On International Women’s Day, UNRWA fights back against violence against women
08 March 2013
UNRWA celebrated International Women’s Day today by calling for an end to violence against women and girls. A series of campaign events throughout areas such as Gaza and Syria celebrated the UN’s theme for the day: “A promise is a promise: Time for action to end violence against women.”
In embattled Syria, workshops held throughout the country aimed to equip Palestinian and internally-displaced (IDP) Syrian women with the tools to help their community in the face of a protracted emergency. At UNRWA’s emergency shelter for IDPs in Khan Dannoun, women who had fled their homes were trained in psychological support techniques, how to respond to abuse, and physical and economic survival in the midst of conflict.
In neighbouring Lebanon (pictured below), UNRWA staff got together with local organisations to launch a week of public discussions, fairs, public walks, and even puppet shows aiming to raise awareness of the impact of violence against women. Audiences were yesterday treated to a screening of Ana Ahlam (I am Ahlam), a film about an abuse victim that was produced by UNRWA and the Palestinian General Union for Women in Lebanon.
UNRWA’s 243 schools in the Gaza Strip marked International Women’s Day with class discussions about respect for women, asking students to identify women that they most admire in their communities, as well as in Palestinian and world history.
The teaching sessions are part of an anti-violence campaign launched by UNRWA in Gaza last week, aiming to help the local community to prevent and respond to gender-based violence. The campaign also includes an exhibition today of the unique handcrafts produced by UNRWA’s Sulafa centre, run by women in aid of marginalised Gazan women living in abject poverty. The initiative aims to help women establish a source of income through the use of traditional skills.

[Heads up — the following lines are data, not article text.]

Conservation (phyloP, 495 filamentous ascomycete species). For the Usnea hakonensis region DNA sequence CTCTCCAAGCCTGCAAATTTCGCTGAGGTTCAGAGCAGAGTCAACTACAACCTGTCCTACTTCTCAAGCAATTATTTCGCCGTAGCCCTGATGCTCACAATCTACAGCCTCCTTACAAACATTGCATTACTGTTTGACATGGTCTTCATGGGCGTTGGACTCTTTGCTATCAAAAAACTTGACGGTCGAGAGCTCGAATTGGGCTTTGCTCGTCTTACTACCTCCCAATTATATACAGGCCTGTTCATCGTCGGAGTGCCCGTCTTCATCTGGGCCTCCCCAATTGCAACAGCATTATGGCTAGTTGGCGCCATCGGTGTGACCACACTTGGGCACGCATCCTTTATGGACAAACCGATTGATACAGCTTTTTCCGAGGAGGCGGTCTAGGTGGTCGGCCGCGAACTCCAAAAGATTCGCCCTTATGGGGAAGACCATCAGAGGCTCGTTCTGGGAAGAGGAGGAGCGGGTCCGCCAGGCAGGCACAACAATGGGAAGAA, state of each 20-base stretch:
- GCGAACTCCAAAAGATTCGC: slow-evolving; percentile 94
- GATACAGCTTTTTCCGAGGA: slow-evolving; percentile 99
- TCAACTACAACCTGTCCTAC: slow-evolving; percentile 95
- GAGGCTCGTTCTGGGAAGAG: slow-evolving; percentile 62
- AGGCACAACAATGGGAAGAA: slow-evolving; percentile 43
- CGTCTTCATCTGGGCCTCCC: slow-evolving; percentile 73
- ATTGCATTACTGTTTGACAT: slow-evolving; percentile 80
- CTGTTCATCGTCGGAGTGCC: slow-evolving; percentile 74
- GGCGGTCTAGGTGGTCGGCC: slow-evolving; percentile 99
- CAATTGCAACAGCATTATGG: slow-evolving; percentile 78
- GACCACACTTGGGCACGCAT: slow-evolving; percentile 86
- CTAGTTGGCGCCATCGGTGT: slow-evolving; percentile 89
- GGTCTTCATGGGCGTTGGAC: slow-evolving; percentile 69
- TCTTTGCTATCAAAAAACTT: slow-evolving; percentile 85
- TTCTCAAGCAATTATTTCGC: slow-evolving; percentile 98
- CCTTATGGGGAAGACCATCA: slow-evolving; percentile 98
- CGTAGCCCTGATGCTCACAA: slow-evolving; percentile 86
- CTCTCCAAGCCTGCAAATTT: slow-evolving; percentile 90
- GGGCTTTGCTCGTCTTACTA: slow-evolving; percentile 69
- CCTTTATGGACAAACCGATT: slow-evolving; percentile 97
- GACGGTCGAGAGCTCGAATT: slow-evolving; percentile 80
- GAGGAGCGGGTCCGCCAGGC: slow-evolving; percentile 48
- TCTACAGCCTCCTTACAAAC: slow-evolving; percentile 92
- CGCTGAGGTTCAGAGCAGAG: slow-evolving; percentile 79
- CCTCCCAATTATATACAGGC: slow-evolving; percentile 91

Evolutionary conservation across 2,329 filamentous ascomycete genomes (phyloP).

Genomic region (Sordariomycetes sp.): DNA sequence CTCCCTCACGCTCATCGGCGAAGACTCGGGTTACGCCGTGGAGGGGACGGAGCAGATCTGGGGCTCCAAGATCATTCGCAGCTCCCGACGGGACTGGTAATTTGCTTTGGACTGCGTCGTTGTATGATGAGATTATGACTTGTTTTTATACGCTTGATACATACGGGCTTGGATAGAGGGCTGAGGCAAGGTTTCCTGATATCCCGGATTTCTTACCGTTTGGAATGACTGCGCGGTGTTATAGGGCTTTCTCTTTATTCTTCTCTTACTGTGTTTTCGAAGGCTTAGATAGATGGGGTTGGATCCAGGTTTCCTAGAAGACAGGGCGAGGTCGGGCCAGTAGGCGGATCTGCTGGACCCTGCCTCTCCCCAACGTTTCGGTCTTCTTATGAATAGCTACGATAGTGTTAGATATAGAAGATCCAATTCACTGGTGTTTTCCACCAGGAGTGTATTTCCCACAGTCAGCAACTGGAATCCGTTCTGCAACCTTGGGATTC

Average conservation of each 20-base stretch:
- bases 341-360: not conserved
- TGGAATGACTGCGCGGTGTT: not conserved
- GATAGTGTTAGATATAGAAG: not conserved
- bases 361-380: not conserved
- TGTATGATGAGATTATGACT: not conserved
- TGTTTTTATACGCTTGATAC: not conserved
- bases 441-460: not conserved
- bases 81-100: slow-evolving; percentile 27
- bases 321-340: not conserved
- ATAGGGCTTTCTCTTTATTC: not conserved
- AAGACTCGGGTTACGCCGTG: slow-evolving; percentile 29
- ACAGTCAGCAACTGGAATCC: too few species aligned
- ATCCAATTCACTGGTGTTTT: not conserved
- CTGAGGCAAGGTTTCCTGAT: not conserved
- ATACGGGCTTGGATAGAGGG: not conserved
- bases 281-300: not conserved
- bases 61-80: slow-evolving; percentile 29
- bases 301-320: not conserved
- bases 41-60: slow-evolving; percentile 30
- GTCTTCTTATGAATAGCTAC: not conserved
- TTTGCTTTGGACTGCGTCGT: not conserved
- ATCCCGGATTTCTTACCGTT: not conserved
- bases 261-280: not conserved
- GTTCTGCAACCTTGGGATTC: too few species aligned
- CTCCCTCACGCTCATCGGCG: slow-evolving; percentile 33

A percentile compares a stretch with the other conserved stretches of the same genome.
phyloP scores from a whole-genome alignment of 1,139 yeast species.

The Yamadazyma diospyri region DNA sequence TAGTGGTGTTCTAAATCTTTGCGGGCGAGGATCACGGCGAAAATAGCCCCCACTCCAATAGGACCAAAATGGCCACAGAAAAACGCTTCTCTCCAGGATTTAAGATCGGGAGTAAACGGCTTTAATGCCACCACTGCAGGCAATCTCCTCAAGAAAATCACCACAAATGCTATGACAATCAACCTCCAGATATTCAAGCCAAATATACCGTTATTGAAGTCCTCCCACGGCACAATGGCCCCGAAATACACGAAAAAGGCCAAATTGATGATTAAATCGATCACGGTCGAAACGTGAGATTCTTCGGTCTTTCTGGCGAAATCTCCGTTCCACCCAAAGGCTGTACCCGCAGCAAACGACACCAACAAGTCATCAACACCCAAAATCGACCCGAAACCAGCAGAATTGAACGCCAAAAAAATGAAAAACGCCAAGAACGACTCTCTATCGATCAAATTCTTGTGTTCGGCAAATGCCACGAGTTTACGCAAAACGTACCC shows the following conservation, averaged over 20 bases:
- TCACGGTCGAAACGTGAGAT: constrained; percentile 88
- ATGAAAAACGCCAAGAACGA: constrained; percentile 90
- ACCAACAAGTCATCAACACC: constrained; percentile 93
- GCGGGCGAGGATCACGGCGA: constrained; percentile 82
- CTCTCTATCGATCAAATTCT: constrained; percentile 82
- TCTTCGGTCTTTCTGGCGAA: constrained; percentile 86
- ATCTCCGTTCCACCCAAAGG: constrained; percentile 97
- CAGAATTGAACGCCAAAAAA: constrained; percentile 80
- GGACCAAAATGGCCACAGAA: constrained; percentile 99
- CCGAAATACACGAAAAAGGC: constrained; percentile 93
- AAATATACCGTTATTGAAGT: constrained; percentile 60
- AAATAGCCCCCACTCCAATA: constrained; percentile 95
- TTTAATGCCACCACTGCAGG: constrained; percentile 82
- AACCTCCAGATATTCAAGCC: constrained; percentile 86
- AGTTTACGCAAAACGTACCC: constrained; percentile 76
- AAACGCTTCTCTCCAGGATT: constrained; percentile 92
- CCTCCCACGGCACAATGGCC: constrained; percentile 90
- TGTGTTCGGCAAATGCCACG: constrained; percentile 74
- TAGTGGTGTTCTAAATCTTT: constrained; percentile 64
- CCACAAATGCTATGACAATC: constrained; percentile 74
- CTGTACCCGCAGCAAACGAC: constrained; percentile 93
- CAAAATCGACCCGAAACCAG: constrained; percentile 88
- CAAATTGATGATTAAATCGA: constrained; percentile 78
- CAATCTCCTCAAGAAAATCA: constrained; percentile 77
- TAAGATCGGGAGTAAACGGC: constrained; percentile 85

Throughout the West Bank today, UNRWA campaigned to raise awareness about violence against women in the Palestine refugee community. A series of workshops with legal aid organisations involved men and women in discussions about women’s rights, while UNRWA schools in the area celebrated this occasion with discussions in school parliaments, speaking events for children, and a series of art competitions on the problem of violence against women. More crafts and other products, these made by refugee women in the West Bank, went on sale at an UNRWA fair in Nazareth, northern Israel.
UNRWA Jordan teamed up with the women’s programme centre in Husn refugee camp for an open-space conference on Palestinian female identity. Entitled “My identity…my memories…my future”, the event was supported by the GIZ Social & Cultural Fund, and featured photos and written submissions by women on the subject of women’s identity.
Read the story of Aesha, an inspirational Palestinian woman living in Lebanon
UNRWA is confronted with an increased demand for services resulting from a growth in the number of registered Palestine refugees, the extent of their vulnerability and their deepening poverty. UNRWA is funded almost entirely by voluntary contributions and financial support has been outpaced by the growth in needs. As a result, the UNRWA Programme Budget, which supports the delivery of core essential services, operates with a large shortfall, projected for 2016 to stand at US$ 74 million. UNRWA emergency programmes and key projects, also operating with large shortfalls, are funded through separate funding portals.
UNRWA is a United Nations agency established by the General Assembly in 1949 and mandated to provide assistance and protection to some 5 million registered Palestine refugees. Its mission is to help Palestine refugees in Jordan, Lebanon, Syria, West Bank and the Gaza Strip achieve their full human development potential, pending a just and lasting solution to their plight. UNRWA services encompass education, health care, relief and social services, camp infrastructure and improvement, protection and microfinance .